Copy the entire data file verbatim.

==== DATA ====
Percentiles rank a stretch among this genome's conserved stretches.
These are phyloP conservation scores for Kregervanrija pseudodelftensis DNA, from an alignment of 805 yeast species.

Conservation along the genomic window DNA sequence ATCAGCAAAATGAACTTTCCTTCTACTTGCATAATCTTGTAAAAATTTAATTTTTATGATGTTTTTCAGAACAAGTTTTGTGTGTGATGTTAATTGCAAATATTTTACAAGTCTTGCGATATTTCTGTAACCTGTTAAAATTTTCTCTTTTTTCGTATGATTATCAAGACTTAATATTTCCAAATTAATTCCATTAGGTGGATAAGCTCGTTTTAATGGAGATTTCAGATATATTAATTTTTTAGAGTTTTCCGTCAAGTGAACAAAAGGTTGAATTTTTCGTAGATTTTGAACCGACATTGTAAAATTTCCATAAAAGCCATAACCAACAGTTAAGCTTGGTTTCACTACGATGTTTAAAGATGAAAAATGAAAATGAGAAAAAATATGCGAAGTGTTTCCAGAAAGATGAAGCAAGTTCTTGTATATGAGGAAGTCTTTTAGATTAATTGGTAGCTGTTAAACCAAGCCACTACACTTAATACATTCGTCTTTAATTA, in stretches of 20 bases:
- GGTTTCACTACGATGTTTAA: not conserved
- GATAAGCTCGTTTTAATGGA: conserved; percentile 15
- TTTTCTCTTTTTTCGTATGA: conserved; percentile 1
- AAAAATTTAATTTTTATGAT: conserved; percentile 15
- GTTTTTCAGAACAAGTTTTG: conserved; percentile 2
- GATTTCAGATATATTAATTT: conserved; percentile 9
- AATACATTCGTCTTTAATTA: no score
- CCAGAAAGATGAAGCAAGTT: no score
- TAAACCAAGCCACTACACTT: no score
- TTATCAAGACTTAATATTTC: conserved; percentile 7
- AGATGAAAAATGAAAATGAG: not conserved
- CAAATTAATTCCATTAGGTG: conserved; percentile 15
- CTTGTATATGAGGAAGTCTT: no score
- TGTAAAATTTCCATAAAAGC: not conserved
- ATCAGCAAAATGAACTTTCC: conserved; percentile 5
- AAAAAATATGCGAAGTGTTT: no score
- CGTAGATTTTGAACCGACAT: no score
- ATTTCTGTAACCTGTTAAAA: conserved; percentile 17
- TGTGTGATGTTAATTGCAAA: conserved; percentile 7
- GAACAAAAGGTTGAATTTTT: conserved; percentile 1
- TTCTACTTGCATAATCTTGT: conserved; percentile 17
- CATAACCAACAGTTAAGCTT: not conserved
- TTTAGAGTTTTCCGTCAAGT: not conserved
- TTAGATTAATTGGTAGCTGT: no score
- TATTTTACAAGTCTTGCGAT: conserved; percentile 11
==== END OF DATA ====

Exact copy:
Percentiles rank a stretch among this genome's conserved stretches.
These are phyloP conservation scores for Kregervanrija pseudodelftensis DNA, from an alignment of 805 yeast species.

Conservation along the genomic window DNA sequence ATCAGCAAAATGAACTTTCCTTCTACTTGCATAATCTTGTAAAAATTTAATTTTTATGATGTTTTTCAGAACAAGTTTTGTGTGTGATGTTAATTGCAAATATTTTACAAGTCTTGCGATATTTCTGTAACCTGTTAAAATTTTCTCTTTTTTCGTATGATTATCAAGACTTAATATTTCCAAATTAATTCCATTAGGTGGATAAGCTCGTTTTAATGGAGATTTCAGATATATTAATTTTTTAGAGTTTTCCGTCAAGTGAACAAAAGGTTGAATTTTTCGTAGATTTTGAACCGACATTGTAAAATTTCCATAAAAGCCATAACCAACAGTTAAGCTTGGTTTCACTACGATGTTTAAAGATGAAAAATGAAAATGAGAAAAAATATGCGAAGTGTTTCCAGAAAGATGAAGCAAGTTCTTGTATATGAGGAAGTCTTTTAGATTAATTGGTAGCTGTTAAACCAAGCCACTACACTTAATACATTCGTCTTTAATTA, in stretches of 20 bases:
- GGTTTCACTACGATGTTTAA: not conserved
- GATAAGCTCGTTTTAATGGA: conserved; percentile 15
- TTTTCTCTTTTTTCGTATGA: conserved; percentile 1
- AAAAATTTAATTTTTATGAT: conserved; percentile 15
- GTTTTTCAGAACAAGTTTTG: conserved; percentile 2
- GATTTCAGATATATTAATTT: conserved; percentile 9
- AATACATTCGTCTTTAATTA: no score
- CCAGAAAGATGAAGCAAGTT: no score
- TAAACCAAGCCACTACACTT: no score
- TTATCAAGACTTAATATTTC: conserved; percentile 7
- AGATGAAAAATGAAAATGAG: not conserved
- CAAATTAATTCCATTAGGTG: conserved; percentile 15
- CTTGTATATGAGGAAGTCTT: no score
- TGTAAAATTTCCATAAAAGC: not conserved
- ATCAGCAAAATGAACTTTCC: conserved; percentile 5
- AAAAAATATGCGAAGTGTTT: no score
- CGTAGATTTTGAACCGACAT: no score
- ATTTCTGTAACCTGTTAAAA: conserved; percentile 17
- TGTGTGATGTTAATTGCAAA: conserved; percentile 7
- GAACAAAAGGTTGAATTTTT: conserved; percentile 1
- TTCTACTTGCATAATCTTGT: conserved; percentile 17
- CATAACCAACAGTTAAGCTT: not conserved
- TTTAGAGTTTTCCGTCAAGT: not conserved
- TTAGATTAATTGGTAGCTGT: no score
- TATTTTACAAGTCTTGCGAT: conserved; percentile 11